In a research study presented at the Research Society Conference in 2019 stated that 1 in 3 are not likely to recommend. They would give 0 if asked. Not because the brand isn’t good, but because they don’t like to recommend generally.
This study also considered buyer interest and frequency of use. For example if a customer uses product x all the time, might they be less inclined to recommend because they use it all the time and there was nothing new or exciting in their last transaction? Compared to those who do not use as often, rating higher due to complacency or unconscious engagement.
It’s critical to explore why a recommendation score is given to help unpack the influencing factors. C Space – A customer agency in the US completed a study on the NPS with the outcome of a new measure called ‘earned advocacy score’ focusing on customer’s actual behaviours – ‘did you tell someone to buy us’?, rather than measuring intended behaviours – ‘how likely would you be to recommend?’.
The earned advocacy score;
- Takes the percentage of active encouragers (those who have actually recommended to someone), and…
- Subtracts the percentage of active discouragers (those who have actually discouraged someone to buy)
The customer effort score is another measure based on how much work a customer has to do through an interaction with the brand, commonly measured around issue resolution to determine friction points along the journey. BUT does high effort equate to dissatisfaction or disloyalty? Not if the effort is worth it (who else loves building IKEA furniture?). Or does a lower effort equate to a higher experience?
Then there is future intent – those that state high likelihood to stay, actually don’t know why – therefore they are not in fact committed.
To fully understand these measures, we must understand the context around it and potentially bring in multiple metrics to gain a complete picture. Which is the strongest VOC (voice of customer) metric to articulate their CX? A good plan is to test the metrics with customers to understand which of these best helps the customer tell us about their brand experience.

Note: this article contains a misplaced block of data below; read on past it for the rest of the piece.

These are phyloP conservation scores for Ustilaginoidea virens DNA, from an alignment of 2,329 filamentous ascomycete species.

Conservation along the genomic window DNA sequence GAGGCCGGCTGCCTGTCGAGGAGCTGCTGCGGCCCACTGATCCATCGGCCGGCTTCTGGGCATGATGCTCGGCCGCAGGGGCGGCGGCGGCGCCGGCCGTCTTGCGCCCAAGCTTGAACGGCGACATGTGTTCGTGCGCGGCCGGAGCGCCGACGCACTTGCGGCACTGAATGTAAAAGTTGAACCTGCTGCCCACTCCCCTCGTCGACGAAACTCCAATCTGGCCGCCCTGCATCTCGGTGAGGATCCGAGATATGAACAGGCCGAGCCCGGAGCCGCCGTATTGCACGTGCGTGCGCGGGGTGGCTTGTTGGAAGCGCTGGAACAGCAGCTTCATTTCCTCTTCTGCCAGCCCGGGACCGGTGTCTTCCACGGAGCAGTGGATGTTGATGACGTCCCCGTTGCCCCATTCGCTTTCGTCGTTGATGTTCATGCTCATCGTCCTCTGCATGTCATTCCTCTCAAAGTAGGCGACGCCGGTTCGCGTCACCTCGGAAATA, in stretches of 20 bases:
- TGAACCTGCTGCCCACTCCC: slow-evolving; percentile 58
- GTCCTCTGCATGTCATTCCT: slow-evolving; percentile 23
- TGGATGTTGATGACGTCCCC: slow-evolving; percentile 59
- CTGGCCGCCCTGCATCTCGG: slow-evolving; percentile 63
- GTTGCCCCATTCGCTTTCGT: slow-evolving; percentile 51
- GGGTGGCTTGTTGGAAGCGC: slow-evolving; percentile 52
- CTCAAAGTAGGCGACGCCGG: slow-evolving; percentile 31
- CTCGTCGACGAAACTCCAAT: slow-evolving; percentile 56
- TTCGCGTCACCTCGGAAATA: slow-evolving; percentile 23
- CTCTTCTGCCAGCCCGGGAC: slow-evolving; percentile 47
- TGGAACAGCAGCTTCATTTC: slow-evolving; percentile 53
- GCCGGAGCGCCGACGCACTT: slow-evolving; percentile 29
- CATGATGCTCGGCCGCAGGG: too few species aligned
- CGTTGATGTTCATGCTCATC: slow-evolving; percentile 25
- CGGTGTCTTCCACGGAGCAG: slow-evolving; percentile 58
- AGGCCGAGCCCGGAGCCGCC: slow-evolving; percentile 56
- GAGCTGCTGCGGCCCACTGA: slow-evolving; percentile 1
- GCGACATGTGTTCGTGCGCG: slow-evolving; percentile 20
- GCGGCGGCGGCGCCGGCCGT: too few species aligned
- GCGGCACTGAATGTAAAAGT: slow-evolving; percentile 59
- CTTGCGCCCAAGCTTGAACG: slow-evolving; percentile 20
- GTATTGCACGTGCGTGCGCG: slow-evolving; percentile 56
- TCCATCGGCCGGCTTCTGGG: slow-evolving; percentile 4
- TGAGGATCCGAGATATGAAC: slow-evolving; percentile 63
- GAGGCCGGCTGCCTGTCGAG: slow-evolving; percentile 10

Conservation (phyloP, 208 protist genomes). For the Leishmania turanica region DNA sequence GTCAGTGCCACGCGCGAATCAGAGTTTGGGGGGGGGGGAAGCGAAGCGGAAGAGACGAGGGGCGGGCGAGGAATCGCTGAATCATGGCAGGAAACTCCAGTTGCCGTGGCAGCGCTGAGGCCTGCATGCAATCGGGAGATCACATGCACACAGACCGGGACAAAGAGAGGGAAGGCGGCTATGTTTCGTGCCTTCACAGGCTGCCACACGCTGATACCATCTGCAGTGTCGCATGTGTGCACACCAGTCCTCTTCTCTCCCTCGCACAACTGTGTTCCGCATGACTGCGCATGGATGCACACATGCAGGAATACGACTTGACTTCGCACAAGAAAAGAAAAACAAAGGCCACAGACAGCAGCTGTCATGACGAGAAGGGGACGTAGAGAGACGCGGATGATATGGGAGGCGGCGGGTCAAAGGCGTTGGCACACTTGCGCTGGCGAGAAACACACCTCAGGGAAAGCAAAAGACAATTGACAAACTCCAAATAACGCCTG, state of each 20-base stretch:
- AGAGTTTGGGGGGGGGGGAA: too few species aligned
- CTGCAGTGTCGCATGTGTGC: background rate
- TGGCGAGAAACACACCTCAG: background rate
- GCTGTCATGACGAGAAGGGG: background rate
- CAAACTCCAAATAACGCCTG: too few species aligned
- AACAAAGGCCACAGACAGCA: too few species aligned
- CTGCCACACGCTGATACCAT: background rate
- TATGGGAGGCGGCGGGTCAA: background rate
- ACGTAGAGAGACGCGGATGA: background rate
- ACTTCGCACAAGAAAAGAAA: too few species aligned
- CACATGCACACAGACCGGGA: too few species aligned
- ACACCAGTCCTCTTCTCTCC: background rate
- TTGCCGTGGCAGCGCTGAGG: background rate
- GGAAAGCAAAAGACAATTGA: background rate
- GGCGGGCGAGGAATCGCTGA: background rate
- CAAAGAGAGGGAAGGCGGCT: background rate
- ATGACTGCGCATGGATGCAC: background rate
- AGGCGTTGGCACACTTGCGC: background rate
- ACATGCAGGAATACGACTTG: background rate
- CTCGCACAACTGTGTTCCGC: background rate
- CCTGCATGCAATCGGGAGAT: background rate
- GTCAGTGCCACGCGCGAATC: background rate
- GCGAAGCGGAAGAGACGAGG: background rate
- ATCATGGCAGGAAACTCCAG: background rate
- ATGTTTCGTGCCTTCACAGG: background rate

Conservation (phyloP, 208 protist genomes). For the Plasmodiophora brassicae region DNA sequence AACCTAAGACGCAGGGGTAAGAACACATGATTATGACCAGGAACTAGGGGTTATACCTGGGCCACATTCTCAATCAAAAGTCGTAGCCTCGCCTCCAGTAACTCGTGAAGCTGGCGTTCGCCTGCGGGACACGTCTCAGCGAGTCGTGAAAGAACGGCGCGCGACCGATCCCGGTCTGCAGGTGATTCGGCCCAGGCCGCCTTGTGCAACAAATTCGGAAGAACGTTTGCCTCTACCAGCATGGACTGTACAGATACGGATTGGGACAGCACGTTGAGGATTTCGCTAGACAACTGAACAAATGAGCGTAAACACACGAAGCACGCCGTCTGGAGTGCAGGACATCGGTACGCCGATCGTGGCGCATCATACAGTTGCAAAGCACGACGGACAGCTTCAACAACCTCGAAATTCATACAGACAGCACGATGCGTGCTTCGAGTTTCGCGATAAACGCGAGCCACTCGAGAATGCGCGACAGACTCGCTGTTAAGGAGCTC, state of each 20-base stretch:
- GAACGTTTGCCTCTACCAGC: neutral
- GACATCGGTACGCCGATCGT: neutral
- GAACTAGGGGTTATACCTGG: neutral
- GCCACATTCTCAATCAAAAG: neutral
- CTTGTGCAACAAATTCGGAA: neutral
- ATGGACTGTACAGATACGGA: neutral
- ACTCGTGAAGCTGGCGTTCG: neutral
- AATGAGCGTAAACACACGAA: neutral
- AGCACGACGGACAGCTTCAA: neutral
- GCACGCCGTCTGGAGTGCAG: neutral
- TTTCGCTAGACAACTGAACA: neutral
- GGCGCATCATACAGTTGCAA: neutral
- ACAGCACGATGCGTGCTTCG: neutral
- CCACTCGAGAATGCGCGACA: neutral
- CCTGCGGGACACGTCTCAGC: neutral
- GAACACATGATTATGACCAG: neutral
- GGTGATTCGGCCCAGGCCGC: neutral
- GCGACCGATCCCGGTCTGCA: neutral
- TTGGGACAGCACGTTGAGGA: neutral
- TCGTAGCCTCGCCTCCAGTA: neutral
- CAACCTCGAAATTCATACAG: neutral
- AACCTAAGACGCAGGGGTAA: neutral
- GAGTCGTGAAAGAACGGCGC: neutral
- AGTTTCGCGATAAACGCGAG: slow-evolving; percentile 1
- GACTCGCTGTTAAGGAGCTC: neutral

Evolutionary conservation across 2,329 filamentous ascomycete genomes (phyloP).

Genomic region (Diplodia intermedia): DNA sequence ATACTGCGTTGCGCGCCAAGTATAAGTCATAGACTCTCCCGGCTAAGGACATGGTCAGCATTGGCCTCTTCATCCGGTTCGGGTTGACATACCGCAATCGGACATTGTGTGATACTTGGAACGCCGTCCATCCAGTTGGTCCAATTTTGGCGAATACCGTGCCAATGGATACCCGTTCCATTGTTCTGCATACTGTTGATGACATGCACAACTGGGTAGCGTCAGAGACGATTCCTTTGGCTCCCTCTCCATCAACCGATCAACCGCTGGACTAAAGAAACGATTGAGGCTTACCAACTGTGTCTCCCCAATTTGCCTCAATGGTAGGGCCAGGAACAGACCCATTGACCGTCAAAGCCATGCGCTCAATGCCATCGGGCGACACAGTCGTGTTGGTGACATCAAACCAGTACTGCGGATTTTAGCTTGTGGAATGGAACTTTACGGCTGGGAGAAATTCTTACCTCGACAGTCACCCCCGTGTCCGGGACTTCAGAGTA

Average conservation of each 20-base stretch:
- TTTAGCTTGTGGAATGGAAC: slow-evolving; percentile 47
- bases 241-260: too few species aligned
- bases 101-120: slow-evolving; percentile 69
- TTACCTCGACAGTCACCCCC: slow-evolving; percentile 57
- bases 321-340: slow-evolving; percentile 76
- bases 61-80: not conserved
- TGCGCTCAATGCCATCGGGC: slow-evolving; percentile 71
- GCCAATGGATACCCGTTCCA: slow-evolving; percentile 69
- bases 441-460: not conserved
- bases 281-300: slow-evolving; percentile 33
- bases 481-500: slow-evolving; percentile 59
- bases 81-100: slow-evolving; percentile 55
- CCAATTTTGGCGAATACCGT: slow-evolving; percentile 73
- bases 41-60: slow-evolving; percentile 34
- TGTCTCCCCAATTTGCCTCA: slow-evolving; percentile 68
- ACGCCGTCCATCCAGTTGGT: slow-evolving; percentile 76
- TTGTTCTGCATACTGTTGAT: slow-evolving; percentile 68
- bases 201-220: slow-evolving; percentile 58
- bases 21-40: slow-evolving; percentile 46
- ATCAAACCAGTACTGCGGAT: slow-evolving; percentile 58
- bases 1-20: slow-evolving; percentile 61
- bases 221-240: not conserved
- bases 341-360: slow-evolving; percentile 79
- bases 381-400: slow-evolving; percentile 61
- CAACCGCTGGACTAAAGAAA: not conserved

Further to complete this picture, is the operational data, which relates to the organisational structure, processes and transactional data. Examples are much related to website experience (such as clicks, time on page, visitor intent and cart abandonment rate) customer service interactions (first contact issue resolution), and importantly, customer retention and churn rates.
This Forbes article discusses the 20 (yes T W E N T Y!) best customer experience metrics for your business. While not all metrics would be relevant to all businesses, it certainly gives us a smorgasbord to choose from.
At the end of the day, it’s about aligning what is right for your business with how your customer can articulate their experience. Measuring the voice of your customer, understanding the moments of truth which is what creates a perception of the experience to the customer. Don’t just use one metric, understand the whole picture.
In the words of Wayne McCulloch:
“Ask your customers what they want and then give it to them. Deliver on the value and promise of why they became a customer in the first place.”
Key image courtesy of Strikedeck.com